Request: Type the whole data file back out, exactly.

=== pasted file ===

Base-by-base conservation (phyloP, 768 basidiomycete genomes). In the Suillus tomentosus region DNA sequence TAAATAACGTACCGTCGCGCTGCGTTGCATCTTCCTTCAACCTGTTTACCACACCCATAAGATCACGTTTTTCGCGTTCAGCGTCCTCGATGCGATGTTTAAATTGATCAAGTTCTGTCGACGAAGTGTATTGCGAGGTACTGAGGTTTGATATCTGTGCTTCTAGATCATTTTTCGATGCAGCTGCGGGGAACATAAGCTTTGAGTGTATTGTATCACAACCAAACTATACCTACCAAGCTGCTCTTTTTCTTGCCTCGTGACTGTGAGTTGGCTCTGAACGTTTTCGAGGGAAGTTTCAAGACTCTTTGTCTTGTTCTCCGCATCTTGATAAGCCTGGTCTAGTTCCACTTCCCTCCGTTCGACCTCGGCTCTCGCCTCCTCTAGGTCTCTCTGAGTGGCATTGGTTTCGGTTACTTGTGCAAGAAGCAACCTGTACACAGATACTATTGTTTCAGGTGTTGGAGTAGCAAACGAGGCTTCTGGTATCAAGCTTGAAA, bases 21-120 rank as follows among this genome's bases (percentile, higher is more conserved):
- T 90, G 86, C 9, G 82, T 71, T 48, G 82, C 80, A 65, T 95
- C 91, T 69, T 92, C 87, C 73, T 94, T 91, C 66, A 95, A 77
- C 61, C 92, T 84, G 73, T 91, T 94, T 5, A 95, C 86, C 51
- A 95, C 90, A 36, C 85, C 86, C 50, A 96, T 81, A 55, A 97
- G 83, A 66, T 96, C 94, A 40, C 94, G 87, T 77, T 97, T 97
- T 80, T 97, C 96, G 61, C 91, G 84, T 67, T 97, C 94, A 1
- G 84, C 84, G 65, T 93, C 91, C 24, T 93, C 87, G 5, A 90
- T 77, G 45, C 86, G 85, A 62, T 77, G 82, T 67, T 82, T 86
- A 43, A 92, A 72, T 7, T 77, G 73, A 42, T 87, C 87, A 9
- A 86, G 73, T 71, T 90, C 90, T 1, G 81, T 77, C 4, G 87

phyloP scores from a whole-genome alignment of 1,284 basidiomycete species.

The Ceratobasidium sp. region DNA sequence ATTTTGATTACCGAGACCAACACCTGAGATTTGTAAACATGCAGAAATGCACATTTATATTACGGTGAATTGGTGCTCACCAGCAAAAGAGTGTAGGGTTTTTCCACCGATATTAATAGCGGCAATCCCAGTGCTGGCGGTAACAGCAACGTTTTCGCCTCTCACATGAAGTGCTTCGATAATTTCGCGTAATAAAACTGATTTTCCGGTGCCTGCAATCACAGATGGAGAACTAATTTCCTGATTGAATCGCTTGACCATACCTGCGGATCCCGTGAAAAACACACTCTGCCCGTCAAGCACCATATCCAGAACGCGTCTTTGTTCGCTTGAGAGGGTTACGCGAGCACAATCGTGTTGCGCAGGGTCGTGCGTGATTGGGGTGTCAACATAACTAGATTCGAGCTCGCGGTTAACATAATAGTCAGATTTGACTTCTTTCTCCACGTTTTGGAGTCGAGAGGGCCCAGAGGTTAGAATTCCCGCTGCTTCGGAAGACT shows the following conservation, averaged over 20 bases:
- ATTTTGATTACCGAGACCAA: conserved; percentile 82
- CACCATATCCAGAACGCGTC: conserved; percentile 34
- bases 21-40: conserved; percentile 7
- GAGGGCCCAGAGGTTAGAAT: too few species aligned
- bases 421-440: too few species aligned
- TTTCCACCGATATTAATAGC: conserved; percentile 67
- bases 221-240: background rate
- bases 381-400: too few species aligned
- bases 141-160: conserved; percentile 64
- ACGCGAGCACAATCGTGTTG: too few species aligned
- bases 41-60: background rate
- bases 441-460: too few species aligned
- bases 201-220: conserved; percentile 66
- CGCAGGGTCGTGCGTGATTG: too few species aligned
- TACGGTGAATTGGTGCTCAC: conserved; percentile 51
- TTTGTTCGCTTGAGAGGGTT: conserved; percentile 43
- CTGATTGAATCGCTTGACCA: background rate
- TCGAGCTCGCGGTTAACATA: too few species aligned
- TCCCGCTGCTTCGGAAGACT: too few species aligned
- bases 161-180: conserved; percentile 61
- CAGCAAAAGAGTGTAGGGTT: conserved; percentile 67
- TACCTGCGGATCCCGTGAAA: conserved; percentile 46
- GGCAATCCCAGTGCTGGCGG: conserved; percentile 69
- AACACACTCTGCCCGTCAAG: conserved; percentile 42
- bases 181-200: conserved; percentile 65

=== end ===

Base-by-base conservation (phyloP, 768 basidiomycete genomes). In the Suillus tomentosus region DNA sequence TAAATAACGTACCGTCGCGCTGCGTTGCATCTTCCTTCAACCTGTTTACCACACCCATAAGATCACGTTTTTCGCGTTCAGCGTCCTCGATGCGATGTTTAAATTGATCAAGTTCTGTCGACGAAGTGTATTGCGAGGTACTGAGGTTTGATATCTGTGCTTCTAGATCATTTTTCGATGCAGCTGCGGGGAACATAAGCTTTGAGTGTATTGTATCACAACCAAACTATACCTACCAAGCTGCTCTTTTTCTTGCCTCGTGACTGTGAGTTGGCTCTGAACGTTTTCGAGGGAAGTTTCAAGACTCTTTGTCTTGTTCTCCGCATCTTGATAAGCCTGGTCTAGTTCCACTTCCCTCCGTTCGACCTCGGCTCTCGCCTCCTCTAGGTCTCTCTGAGTGGCATTGGTTTCGGTTACTTGTGCAAGAAGCAACCTGTACACAGATACTATTGTTTCAGGTGTTGGAGTAGCAAACGAGGCTTCTGGTATCAAGCTTGAAA, bases 21-120 rank as follows among this genome's bases (percentile, higher is more conserved):
- T 90, G 86, C 9, G 82, T 71, T 48, G 82, C 80, A 65, T 95
- C 91, T 69, T 92, C 87, C 73, T 94, T 91, C 66, A 95, A 77
- C 61, C 92, T 84, G 73, T 91, T 94, T 5, A 95, C 86, C 51
- A 95, C 90, A 36, C 85, C 86, C 50, A 96, T 81, A 55, A 97
- G 83, A 66, T 96, C 94, A 40, C 94, G 87, T 77, T 97, T 97
- T 80, T 97, C 96, G 61, C 91, G 84, T 67, T 97, C 94, A 1
- G 84, C 84, G 65, T 93, C 91, C 24, T 93, C 87, G 5, A 90
- T 77, G 45, C 86, G 85, A 62, T 77, G 82, T 67, T 82, T 86
- A 43, A 92, A 72, T 7, T 77, G 73, A 42, T 87, C 87, A 9
- A 86, G 73, T 71, T 90, C 90, T 1, G 81, T 77, C 4, G 87

phyloP scores from a whole-genome alignment of 1,284 basidiomycete species.

The Ceratobasidium sp. region DNA sequence ATTTTGATTACCGAGACCAACACCTGAGATTTGTAAACATGCAGAAATGCACATTTATATTACGGTGAATTGGTGCTCACCAGCAAAAGAGTGTAGGGTTTTTCCACCGATATTAATAGCGGCAATCCCAGTGCTGGCGGTAACAGCAACGTTTTCGCCTCTCACATGAAGTGCTTCGATAATTTCGCGTAATAAAACTGATTTTCCGGTGCCTGCAATCACAGATGGAGAACTAATTTCCTGATTGAATCGCTTGACCATACCTGCGGATCCCGTGAAAAACACACTCTGCCCGTCAAGCACCATATCCAGAACGCGTCTTTGTTCGCTTGAGAGGGTTACGCGAGCACAATCGTGTTGCGCAGGGTCGTGCGTGATTGGGGTGTCAACATAACTAGATTCGAGCTCGCGGTTAACATAATAGTCAGATTTGACTTCTTTCTCCACGTTTTGGAGTCGAGAGGGCCCAGAGGTTAGAATTCCCGCTGCTTCGGAAGACT shows the following conservation, averaged over 20 bases:
- ATTTTGATTACCGAGACCAA: conserved; percentile 82
- CACCATATCCAGAACGCGTC: conserved; percentile 34
- bases 21-40: conserved; percentile 7
- GAGGGCCCAGAGGTTAGAAT: too few species aligned
- bases 421-440: too few species aligned
- TTTCCACCGATATTAATAGC: conserved; percentile 67
- bases 221-240: background rate
- bases 381-400: too few species aligned
- bases 141-160: conserved; percentile 64
- ACGCGAGCACAATCGTGTTG: too few species aligned
- bases 41-60: background rate
- bases 441-460: too few species aligned
- bases 201-220: conserved; percentile 66
- CGCAGGGTCGTGCGTGATTG: too few species aligned
- TACGGTGAATTGGTGCTCAC: conserved; percentile 51
- TTTGTTCGCTTGAGAGGGTT: conserved; percentile 43
- CTGATTGAATCGCTTGACCA: background rate
- TCGAGCTCGCGGTTAACATA: too few species aligned
- TCCCGCTGCTTCGGAAGACT: too few species aligned
- bases 161-180: conserved; percentile 61
- CAGCAAAAGAGTGTAGGGTT: conserved; percentile 67
- TACCTGCGGATCCCGTGAAA: conserved; percentile 46
- GGCAATCCCAGTGCTGGCGG: conserved; percentile 69
- AACACACTCTGCCCGTCAAG: conserved; percentile 42
- bases 181-200: conserved; percentile 65